|dc.description.abstract||Actuators are objects that can transfer energy or signal to mechanical energy and are widely used in our daily life. Most of actuators are actuated by external energy suppliers that make the device big. Self-powered actuators, which are able to provide directional motion without external energy input, are extremely desirable for some special applications.
In this study, a new type of self-powered and rechargeable actuators composed of polymer gel are developed and studied. These actuators can move at the water-air interface, liking some microorganisms that can move around without external energy supplying unit. To deepen the understanding of self-driven gel actuator, a systemic study of their characteristics was carried out.
First of all, it is experimentally confirmed that the self-driven motions of gel actuators at the air-water interface is a universal phenomenon. When the solvent in gel is completely consumed (i.e., diffused to water), the gel actuators can be recharged by placing gel in solvent. Gel actuators with large mass result in larger mass loss and longer duration of motion. Both solvent diffusion and surface tension contribute to the observed self-driven motions. Solvent diffusion is the main driven force for the self-driven motion of gels, while surface tension makes a minor contribution. The diameter of beaker has an effect on the motion of gel actuators, while the water depth and volume of water has little effect on the motion.
Next, the change in the gel’s characteristics during its motion at the air-water surface was characterized. Based on the experimental results, it is concluded that the mass of the gel decreases with time as solvent in gel diffusing into water. In addition, the gel actuators shrink after motion. The transparency of the gel decreases as motion at the air-water interface. Compared to the gels exposed to the air, gel actuators loss mass more, shrink faster and became less transparent after motions. The gel actuators undergo bending downward once placed at the air-water interface and transform to bending upward gradually during motion.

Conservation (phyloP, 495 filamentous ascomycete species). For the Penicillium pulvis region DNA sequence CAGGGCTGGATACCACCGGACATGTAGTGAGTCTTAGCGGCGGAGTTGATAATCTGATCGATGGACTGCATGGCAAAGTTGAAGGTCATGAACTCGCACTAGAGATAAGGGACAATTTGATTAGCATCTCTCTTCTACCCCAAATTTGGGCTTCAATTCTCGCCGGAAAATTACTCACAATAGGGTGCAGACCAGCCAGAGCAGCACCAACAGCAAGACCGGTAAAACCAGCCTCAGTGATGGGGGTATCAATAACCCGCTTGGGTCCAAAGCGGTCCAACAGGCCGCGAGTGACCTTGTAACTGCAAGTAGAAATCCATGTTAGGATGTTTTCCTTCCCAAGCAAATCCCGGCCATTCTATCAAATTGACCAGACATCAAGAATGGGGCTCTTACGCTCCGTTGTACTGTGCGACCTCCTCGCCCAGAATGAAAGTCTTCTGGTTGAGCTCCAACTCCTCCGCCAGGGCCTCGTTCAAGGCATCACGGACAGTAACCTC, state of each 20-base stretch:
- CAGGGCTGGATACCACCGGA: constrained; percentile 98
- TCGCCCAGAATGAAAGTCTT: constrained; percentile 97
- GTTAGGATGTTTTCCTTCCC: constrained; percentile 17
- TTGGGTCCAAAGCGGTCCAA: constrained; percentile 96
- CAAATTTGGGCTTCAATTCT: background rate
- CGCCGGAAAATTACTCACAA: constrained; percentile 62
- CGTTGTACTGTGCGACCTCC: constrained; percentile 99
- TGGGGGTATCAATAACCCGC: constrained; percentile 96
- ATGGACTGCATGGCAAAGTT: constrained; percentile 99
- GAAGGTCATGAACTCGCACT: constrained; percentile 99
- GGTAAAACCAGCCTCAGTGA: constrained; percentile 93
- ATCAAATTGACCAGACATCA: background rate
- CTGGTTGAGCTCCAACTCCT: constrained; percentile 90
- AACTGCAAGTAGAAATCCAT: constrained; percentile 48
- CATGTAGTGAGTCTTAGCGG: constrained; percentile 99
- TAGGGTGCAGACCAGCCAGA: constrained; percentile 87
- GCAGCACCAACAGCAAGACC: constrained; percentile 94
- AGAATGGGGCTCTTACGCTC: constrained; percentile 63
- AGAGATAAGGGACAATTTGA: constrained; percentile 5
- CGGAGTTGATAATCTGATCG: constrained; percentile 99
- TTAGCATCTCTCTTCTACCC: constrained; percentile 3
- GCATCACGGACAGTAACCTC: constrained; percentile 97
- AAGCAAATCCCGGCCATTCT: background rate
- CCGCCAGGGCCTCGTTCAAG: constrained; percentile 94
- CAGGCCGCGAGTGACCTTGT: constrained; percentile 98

Furthermore, a process to quantify the gel motion was established by taking the advantage of digit videos. Using this process, various variables/parameters about the motion of gel at the air-water surface: velocity, acceleration, kinetic energy and their time dependence are able to be obtained. Motion modes and motion variables of gel actuators can be clearly illustrated as function of time. It was found that the velocity of gel actuator decreases as it moves toward the wall of glass beaker and increases as it moves away from the wall of glass beaker. The motion in the first a few seconds is irregular, and the first few seconds are not used for motion mode study. Based on the experimental results, it is concluded that the shape/geometry of the gel actuators plays an important role on their motion mode. For example, gel in rectangle shapes with a higher length/width ratio have the tendency of spin motions; gel in circle and square shape have the tendency of orbital motions. Based on the geometry dependent results, gels built in 3D printed mold in a fan shape with releasing windows were designed and fabricated, which have controlled motion modes. Thanks to the digitalized results, friction force of gel motion at the air-water interface was studied and it is confirmed that the friction force obeys F = -αv2, where v is the velocity of the gel.
Fourthly, energy conversion through the actuation process was studied. Self-driven gels convert stored chemical energy into mechanic motions. The consumption of the kinetic energy of a gel during the motion reflects the contribution of the friction force. The kinetic energy and work down by the friction force are obtained from experiment. The chemical energy change of gel actuators is linked with the mass loss of actuators originated by solvent diffusion. A new model was derived that considers one-dimensional diffusion into a semi-infinite bar. This model can help us understand the trend of mass loss as function of time. Based on the experimental results, mass loss as function of time has two segments of time, i.e., Period – I and Period – II. A set of equation was derived to describe the mass loss in the two time period. An empirical equation based on Eq. (5.8) can be used to predict mass loss as function of time in Period – I and a simplified equation from Eq. (5.28) can be used to predict mass loss as function of time in Period – II. This can be used for the future study to determine the velocity of solvent eject by the gel actuators, which is a step forward for the understanding of self-driven gels.||en_US